Peter Irvin is pleased at the response that Exile received at the time. In those times when internet access and email was reserved for very few, no doubt highly specialist, computer users, one can imagine feedback was scarce and Peter comments:˜
It is always a bit of a come down after a game is released after all the rush and then nothing. Apart from magazine reviews you really don't get to hear much reaction from the people who play them.
From the people who have held discussions on the game on the comp.sys.acorn.games newsgroup, it is clear that many people found the game stunning and have gone as far as hacking the game to discover its inner workings and praise it as being the best game they have ever experienced! This view is suprisingly commonplace given that many of these comments have been made over 10 years after Exile's publication. In fact, Peter Irvin informs me that The Edge magazine (a major computer / console entertainment magazine) awarded Exile the '69th best video game of all time' in their millenium issue.
So, it appears that Exile has been appreciated by a great number of people and has consequently made a lasting impression. I'll finish with a few words from one-time co-author William Reeve:
I regard Peter [and Jeremy, RIP] as one of the true 'craftsmen' in the historic sense. He was a great guy to work with and an inspiration to me at the time.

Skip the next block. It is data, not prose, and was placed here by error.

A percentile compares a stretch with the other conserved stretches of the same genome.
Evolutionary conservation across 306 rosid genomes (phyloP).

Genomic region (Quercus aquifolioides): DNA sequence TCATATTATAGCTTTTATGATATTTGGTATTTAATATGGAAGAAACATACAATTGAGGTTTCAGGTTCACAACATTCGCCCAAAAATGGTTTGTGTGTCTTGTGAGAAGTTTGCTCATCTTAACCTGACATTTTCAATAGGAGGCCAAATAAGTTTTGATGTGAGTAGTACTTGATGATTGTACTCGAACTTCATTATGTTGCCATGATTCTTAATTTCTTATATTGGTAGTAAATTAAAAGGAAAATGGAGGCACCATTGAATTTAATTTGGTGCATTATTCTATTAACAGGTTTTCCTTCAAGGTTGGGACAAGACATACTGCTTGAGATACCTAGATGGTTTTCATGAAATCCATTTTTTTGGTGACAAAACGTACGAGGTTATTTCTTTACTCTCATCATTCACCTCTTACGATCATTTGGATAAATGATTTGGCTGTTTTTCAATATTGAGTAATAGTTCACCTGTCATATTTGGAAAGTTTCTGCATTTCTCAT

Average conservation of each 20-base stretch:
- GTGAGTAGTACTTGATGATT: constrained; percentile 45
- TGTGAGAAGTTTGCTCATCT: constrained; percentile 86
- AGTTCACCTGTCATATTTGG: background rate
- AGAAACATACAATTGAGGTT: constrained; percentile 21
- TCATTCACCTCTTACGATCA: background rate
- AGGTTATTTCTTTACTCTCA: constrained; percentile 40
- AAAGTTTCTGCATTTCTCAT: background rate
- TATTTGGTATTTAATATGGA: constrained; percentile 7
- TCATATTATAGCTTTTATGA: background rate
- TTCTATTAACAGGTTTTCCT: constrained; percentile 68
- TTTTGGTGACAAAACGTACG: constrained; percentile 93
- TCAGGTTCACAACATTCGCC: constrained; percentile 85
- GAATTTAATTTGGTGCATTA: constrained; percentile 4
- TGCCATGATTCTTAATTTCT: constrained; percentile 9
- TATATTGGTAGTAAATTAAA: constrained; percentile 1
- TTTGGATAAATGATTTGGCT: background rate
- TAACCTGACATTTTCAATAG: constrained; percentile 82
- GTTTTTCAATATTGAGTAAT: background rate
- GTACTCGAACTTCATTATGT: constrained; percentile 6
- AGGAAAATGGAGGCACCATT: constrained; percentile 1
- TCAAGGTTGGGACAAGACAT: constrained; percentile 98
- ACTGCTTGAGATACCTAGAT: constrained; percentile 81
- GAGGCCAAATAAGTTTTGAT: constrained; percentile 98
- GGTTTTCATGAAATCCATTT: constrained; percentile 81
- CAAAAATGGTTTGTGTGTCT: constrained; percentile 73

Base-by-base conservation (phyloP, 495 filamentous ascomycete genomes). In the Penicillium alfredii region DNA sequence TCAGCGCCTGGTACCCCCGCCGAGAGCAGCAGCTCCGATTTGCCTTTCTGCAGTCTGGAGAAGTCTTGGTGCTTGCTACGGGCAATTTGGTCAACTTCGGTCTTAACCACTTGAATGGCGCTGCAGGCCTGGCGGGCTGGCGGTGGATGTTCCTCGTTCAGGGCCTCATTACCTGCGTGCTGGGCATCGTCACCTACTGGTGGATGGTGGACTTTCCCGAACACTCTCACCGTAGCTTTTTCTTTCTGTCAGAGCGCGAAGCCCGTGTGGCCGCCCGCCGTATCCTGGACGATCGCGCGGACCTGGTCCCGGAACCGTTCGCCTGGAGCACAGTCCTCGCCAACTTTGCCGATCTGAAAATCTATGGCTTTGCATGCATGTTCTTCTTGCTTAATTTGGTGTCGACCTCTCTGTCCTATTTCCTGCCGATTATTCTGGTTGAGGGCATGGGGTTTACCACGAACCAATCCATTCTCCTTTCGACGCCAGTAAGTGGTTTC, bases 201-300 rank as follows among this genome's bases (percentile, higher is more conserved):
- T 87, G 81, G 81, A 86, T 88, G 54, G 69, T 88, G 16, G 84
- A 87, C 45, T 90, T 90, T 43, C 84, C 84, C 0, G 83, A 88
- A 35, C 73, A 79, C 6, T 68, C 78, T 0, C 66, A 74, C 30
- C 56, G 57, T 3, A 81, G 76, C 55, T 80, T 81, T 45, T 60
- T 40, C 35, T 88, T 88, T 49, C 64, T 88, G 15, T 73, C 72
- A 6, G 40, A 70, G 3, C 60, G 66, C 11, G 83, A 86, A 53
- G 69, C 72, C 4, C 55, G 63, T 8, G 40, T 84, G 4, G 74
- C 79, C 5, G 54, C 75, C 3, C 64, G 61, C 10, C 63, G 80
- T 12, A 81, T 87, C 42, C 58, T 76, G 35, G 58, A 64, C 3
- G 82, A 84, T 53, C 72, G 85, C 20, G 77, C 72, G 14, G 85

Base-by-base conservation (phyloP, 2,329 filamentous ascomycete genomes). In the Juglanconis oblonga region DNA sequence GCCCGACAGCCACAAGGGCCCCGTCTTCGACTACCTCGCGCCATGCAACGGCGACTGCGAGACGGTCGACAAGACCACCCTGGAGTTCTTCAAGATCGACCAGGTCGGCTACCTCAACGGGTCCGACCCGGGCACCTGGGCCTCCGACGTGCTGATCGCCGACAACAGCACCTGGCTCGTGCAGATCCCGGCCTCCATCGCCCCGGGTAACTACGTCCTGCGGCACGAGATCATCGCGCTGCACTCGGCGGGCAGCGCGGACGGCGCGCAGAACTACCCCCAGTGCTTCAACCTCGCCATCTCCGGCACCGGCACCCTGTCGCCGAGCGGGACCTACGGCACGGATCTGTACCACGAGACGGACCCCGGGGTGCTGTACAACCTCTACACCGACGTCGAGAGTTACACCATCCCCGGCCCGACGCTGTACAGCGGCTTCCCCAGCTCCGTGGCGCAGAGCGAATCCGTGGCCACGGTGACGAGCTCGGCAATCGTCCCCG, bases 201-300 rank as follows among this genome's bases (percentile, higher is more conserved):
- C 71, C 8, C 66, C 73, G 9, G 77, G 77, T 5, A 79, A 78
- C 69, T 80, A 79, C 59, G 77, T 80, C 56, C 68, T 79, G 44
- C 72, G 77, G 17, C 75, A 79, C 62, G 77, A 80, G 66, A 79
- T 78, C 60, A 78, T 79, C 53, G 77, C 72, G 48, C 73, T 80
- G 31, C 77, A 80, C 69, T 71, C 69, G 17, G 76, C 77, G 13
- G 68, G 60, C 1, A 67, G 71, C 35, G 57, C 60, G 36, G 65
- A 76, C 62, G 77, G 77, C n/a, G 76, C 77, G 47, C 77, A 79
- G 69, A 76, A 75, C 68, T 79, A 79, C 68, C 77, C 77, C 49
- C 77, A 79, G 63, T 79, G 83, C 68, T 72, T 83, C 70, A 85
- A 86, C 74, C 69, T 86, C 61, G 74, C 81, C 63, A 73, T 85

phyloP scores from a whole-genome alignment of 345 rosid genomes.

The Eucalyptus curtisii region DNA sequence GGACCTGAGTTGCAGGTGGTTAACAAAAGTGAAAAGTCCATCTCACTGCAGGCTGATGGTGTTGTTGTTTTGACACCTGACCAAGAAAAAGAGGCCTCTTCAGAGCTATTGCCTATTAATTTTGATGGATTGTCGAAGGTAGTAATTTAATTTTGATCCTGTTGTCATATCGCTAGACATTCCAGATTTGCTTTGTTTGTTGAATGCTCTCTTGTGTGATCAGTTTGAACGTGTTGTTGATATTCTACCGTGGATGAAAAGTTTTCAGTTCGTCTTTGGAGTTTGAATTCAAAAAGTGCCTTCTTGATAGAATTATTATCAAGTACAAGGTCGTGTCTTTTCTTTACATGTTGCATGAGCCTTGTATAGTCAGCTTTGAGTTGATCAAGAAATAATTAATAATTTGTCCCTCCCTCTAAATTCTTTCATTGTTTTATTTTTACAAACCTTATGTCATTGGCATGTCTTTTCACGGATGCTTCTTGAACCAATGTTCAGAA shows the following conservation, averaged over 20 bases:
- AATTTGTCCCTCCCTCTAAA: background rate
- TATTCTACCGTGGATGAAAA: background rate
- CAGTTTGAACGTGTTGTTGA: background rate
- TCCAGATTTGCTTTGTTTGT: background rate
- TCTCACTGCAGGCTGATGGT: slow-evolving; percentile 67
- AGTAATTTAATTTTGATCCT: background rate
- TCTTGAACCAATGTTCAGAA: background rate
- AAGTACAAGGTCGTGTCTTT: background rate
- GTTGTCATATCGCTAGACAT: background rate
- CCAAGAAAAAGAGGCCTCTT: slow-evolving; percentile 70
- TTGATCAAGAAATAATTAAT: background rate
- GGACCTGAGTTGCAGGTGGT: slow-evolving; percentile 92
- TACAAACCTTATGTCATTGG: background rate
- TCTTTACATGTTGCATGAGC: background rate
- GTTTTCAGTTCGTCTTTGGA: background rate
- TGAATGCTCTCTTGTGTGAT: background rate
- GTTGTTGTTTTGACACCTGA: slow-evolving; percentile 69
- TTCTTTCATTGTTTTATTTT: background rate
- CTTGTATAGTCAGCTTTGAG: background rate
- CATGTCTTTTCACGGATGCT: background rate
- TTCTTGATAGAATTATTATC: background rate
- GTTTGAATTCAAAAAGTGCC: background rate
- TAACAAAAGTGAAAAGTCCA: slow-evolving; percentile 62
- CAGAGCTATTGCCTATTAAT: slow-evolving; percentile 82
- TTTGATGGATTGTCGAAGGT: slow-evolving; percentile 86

think we're in turbulent times for computer games developers and publishers where, with the internet, anything could happen. Up to now to compete with the big name developers with a game reliant on graphics it has required a lot of resources (for artists, programmers, etc) and the traditional means of delivering a game to the players - through publishers - meant that if it's not what they want they won't be interested. This has restricted innovation since the publishers won't take risks with unproven concepts, preferring to run off clones of successful formats. It's analogous to the movie industry. Now however with the internet anyone can publish their own game, so even if the graphics aren't state of the art, or the concept is unconventional, we will see some innovation again, I hope. Also we will see funding for big projects from sources other than the traditional publishers - e.g. banks, venture capital, maybe even ISP's, so publishers beware!
There is significant relevance to be found here to the current Acorn / RISC OS gaming scene. From personal discussions and from published views of people currenlty writing games software for the Acorn platform, it is clear that major releases native to the Acorn have ceased and this is mainly due to the publishing of games usually for PCs created by teams of specialists with large budgets made available to them. In the past most Acorn games have been the efforts of one person or a small number of people. In order for a game to sell large quantities today though, development must be comparable to the aforementioned PC titles as expectations have risen.
Titles are being converted slowly and one company is developing alongside other computer platforms to secure funding but Peter's point can be interpreted as the internet has facilitated the ditribution of ideas which has become increasingly important in recent years for Acorn games enthusiasts. This distribution has enabled the production of several 'innovative' and highly enjoyable titles which despite been relatively simple stimulate interest and inject life into the platform. The relevance to Exile is that innovation can pay dividends!
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Last modified 01/04